Arduino fried macbook

I'm a TA for an intro to engineering class and one of my students was programming his arduino with his macbook.

He had the gate of an nmos transistor hooked up to pin 11 and the negative end of a 14.4 volt battery hooked up to one of the ground pins. The positive lead of the battery was not attached to anything yet. He also had the arduino plugged in to the usb port of his computer at the time. He says he looked up at the circuit to double check before uploading a new sketch to the board, and when he looked down, his laptop had turned off.

The arduino's ATmega328 was slightly more than warm to the touch and his macbook would not turn back on. The battery on the laptop is fully charged.

My guess is the battery sank -14.8V and fried the arduino and usb port in the process, effectively ruining something on the mobo of the laptop.

Anyone have any ideas before I tell him to buy another arduino, contact apple care, and hope he isn't out a laptop?

If the macbook doesn't reboot after all is disconnected there may be serious damage. Can be anything but I think the powersupply is the first suspect. Don't know if the macbook has a fuse that can be changed. Otherwise it's time for apple repair man.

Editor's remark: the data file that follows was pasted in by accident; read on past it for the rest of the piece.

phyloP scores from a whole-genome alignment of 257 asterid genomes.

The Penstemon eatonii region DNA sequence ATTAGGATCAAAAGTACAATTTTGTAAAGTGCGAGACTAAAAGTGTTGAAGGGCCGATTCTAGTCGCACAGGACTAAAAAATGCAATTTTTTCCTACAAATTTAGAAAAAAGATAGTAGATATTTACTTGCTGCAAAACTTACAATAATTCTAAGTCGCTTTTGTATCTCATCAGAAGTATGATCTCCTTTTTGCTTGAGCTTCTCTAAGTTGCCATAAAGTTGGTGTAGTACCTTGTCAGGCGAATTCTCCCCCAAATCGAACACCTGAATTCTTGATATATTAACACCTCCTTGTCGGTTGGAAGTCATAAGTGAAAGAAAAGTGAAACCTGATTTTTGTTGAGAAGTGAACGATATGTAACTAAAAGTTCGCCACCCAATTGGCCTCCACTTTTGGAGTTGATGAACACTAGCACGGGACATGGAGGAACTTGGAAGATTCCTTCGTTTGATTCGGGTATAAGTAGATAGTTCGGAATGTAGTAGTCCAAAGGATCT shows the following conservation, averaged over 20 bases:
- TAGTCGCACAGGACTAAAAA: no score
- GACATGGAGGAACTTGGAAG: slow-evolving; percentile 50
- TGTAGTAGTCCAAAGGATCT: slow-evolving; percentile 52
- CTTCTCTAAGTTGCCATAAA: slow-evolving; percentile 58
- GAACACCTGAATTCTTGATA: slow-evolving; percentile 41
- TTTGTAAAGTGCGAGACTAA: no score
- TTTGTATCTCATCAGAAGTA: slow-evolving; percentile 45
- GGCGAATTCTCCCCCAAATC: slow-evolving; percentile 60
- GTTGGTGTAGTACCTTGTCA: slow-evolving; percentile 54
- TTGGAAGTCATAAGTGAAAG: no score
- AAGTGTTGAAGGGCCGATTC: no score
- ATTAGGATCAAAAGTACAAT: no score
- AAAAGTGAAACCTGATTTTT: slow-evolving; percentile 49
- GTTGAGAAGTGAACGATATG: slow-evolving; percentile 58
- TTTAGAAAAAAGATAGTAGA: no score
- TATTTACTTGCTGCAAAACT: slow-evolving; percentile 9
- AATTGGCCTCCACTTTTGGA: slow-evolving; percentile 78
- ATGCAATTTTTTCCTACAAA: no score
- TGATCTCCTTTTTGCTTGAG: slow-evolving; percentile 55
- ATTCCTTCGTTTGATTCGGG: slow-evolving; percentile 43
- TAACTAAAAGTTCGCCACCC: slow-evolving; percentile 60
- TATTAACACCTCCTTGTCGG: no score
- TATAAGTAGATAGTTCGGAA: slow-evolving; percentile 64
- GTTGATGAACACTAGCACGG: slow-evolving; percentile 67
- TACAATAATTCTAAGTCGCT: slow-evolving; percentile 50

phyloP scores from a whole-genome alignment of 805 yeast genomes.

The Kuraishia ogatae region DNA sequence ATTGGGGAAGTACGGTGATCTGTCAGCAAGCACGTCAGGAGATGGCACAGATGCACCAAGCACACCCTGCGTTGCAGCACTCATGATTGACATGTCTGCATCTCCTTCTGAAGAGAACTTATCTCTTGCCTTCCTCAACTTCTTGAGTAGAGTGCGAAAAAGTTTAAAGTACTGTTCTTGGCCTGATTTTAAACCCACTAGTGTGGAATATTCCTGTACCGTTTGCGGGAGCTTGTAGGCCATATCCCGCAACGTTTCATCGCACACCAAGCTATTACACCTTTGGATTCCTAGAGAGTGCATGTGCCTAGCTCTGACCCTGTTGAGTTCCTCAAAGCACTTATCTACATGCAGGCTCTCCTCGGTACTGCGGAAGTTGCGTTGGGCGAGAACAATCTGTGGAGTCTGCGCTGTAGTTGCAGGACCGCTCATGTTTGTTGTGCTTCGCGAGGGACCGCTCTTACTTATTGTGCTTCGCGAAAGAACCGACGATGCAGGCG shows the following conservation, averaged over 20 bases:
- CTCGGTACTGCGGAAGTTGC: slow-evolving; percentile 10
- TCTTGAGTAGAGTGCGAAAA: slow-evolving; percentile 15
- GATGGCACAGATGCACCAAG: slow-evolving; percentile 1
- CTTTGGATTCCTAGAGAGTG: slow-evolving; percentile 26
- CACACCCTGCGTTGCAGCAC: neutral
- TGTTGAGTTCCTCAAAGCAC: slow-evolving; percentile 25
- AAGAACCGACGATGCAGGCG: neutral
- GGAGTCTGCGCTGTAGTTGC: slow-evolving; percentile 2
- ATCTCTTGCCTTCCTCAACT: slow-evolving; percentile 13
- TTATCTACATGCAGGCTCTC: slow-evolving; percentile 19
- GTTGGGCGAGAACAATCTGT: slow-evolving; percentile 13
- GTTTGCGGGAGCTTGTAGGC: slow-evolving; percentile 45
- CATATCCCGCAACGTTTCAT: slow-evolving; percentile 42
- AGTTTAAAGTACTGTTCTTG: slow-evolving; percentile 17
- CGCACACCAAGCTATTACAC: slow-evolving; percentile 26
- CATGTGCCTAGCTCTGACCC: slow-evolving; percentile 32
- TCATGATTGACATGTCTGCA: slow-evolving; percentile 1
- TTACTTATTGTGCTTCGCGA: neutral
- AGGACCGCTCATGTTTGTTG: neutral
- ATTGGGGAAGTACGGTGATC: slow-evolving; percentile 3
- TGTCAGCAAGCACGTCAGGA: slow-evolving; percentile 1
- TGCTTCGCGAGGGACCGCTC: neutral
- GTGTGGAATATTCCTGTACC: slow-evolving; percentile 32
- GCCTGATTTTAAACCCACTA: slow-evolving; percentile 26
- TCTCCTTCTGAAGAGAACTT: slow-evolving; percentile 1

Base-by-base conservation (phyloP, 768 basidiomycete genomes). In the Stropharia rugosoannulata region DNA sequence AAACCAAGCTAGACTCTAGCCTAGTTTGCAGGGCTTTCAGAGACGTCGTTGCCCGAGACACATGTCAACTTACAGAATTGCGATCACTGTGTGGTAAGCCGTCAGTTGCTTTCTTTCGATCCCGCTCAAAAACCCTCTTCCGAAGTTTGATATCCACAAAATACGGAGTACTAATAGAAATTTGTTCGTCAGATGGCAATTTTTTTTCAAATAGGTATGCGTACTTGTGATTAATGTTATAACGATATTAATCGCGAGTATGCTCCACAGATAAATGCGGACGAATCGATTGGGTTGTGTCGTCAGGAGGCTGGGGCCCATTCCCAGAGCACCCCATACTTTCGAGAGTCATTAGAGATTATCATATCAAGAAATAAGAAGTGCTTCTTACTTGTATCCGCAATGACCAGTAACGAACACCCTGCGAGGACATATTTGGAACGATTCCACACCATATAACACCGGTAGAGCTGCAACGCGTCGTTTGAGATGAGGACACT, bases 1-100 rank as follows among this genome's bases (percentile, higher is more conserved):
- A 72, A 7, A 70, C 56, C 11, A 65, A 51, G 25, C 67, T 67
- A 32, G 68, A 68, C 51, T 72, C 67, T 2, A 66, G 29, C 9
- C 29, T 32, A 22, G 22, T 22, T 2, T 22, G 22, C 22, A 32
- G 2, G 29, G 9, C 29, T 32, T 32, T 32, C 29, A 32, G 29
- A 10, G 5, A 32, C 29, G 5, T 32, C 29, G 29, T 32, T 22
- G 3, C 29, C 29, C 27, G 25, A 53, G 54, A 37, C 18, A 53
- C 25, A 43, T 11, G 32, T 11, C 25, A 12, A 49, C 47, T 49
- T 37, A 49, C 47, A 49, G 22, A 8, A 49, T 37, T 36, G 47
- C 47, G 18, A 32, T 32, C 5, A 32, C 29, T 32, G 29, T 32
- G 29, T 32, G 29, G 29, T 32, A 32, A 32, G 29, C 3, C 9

The Arduino can be tested just with the led blinking sketch from another PC or Mac. But replacing an Arduino is relatively cheap ...

There should be a fuse on the usb port and a fuse on the Arduino. At worst he should just have a dead usb port and a dead Arduino. Good time to teach them not to work while it's powered though.

The more-than-warm ATmega328 is not a good sign. It suggests it was either sourcing/sinking too much current or, despite the protests of your student, was driven by -14.4V.

Unfortunately the fuse on the USB power line is not enough. With -14.4V applied it is possible the AVR fried, which in turn took out the FT232 device, which in turn allowed 14.4V (or -14.4V) to appear on the USB D+ and D- lines, perhaps even the +5V line which the fuse is supposed to protect, but as a thermal device it takes a "long" time to do its thing (where "long" is relative to the time it takes to destroy electronics that don't expect 14.4V applied).

-- The Gadget Shield: accelerometer, RGB LED, IR transmit/receive, light sensor, potentiometers, pushbuttons

I guess I should also note that when the arduino is taken off the usb port and hooked up to a 9V battery, the LED on the board attached to pin 13 (pin "L") remains on constantly and the green "Power" LED lights up as well, but again, the chip gets warm rather quickly

The positive lead of the battery was not attached to anything yet.

I would say that the evidence (non-functioning MAC and non-functioning and hot Arduino) is that is a untrue statement. Treat the problem as if the 14 volt battery got wired to the Arduino and USB +5vdc power buss. That means major repairs and troublshooting lies ahead, sorry. The thermo fuse on the Arduino protects the PC from over current situations but not overvoltage situations, it's not fast enough for that level of PC protection.